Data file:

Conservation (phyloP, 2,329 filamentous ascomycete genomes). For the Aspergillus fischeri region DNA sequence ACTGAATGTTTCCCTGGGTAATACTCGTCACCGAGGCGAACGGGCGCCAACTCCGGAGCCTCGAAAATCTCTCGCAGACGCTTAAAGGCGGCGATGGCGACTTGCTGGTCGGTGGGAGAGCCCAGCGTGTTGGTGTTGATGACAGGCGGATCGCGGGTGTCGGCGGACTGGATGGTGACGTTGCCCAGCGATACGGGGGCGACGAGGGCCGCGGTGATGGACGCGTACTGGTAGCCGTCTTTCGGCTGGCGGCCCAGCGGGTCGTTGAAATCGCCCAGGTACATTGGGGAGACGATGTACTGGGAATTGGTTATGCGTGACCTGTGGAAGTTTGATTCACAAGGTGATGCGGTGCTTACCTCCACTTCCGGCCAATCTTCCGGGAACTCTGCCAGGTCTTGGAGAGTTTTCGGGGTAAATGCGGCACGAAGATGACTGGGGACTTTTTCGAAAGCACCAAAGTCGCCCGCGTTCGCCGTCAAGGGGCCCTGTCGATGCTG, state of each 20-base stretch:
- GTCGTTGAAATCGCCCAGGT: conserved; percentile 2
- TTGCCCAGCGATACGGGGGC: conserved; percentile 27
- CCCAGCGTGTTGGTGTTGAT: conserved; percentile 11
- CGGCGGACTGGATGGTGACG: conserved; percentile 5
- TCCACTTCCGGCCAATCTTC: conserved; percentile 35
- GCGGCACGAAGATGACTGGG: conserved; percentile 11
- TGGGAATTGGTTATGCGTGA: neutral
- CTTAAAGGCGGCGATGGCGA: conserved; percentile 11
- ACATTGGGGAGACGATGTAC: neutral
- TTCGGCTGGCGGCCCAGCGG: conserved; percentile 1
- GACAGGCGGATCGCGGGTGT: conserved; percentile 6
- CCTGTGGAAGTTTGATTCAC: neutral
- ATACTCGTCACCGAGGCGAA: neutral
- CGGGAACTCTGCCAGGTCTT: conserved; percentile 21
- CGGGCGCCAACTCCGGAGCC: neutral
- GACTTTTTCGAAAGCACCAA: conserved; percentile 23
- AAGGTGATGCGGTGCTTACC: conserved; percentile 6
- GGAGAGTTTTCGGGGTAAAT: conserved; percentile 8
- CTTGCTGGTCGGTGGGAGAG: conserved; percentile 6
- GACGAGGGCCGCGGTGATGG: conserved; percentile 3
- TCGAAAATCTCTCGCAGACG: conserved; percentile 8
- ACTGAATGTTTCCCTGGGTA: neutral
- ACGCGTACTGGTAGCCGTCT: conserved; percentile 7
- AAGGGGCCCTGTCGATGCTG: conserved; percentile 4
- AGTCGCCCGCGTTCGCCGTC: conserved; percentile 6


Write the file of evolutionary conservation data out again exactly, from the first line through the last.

Conservation (phyloP, 2,329 filamentous ascomycete genomes). For the Aspergillus fischeri region DNA sequence ACTGAATGTTTCCCTGGGTAATACTCGTCACCGAGGCGAACGGGCGCCAACTCCGGAGCCTCGAAAATCTCTCGCAGACGCTTAAAGGCGGCGATGGCGACTTGCTGGTCGGTGGGAGAGCCCAGCGTGTTGGTGTTGATGACAGGCGGATCGCGGGTGTCGGCGGACTGGATGGTGACGTTGCCCAGCGATACGGGGGCGACGAGGGCCGCGGTGATGGACGCGTACTGGTAGCCGTCTTTCGGCTGGCGGCCCAGCGGGTCGTTGAAATCGCCCAGGTACATTGGGGAGACGATGTACTGGGAATTGGTTATGCGTGACCTGTGGAAGTTTGATTCACAAGGTGATGCGGTGCTTACCTCCACTTCCGGCCAATCTTCCGGGAACTCTGCCAGGTCTTGGAGAGTTTTCGGGGTAAATGCGGCACGAAGATGACTGGGGACTTTTTCGAAAGCACCAAAGTCGCCCGCGTTCGCCGTCAAGGGGCCCTGTCGATGCTG, state of each 20-base stretch:
- GTCGTTGAAATCGCCCAGGT: conserved; percentile 2
- TTGCCCAGCGATACGGGGGC: conserved; percentile 27
- CCCAGCGTGTTGGTGTTGAT: conserved; percentile 11
- CGGCGGACTGGATGGTGACG: conserved; percentile 5
- TCCACTTCCGGCCAATCTTC: conserved; percentile 35
- GCGGCACGAAGATGACTGGG: conserved; percentile 11
- TGGGAATTGGTTATGCGTGA: neutral
- CTTAAAGGCGGCGATGGCGA: conserved; percentile 11
- ACATTGGGGAGACGATGTAC: neutral
- TTCGGCTGGCGGCCCAGCGG: conserved; percentile 1
- GACAGGCGGATCGCGGGTGT: conserved; percentile 6
- CCTGTGGAAGTTTGATTCAC: neutral
- ATACTCGTCACCGAGGCGAA: neutral
- CGGGAACTCTGCCAGGTCTT: conserved; percentile 21
- CGGGCGCCAACTCCGGAGCC: neutral
- GACTTTTTCGAAAGCACCAA: conserved; percentile 23
- AAGGTGATGCGGTGCTTACC: conserved; percentile 6
- GGAGAGTTTTCGGGGTAAAT: conserved; percentile 8
- CTTGCTGGTCGGTGGGAGAG: conserved; percentile 6
- GACGAGGGCCGCGGTGATGG: conserved; percentile 3
- TCGAAAATCTCTCGCAGACG: conserved; percentile 8
- ACTGAATGTTTCCCTGGGTA: neutral
- ACGCGTACTGGTAGCCGTCT: conserved; percentile 7
- AAGGGGCCCTGTCGATGCTG: conserved; percentile 4
- AGTCGCCCGCGTTCGCCGTC: conserved; percentile 6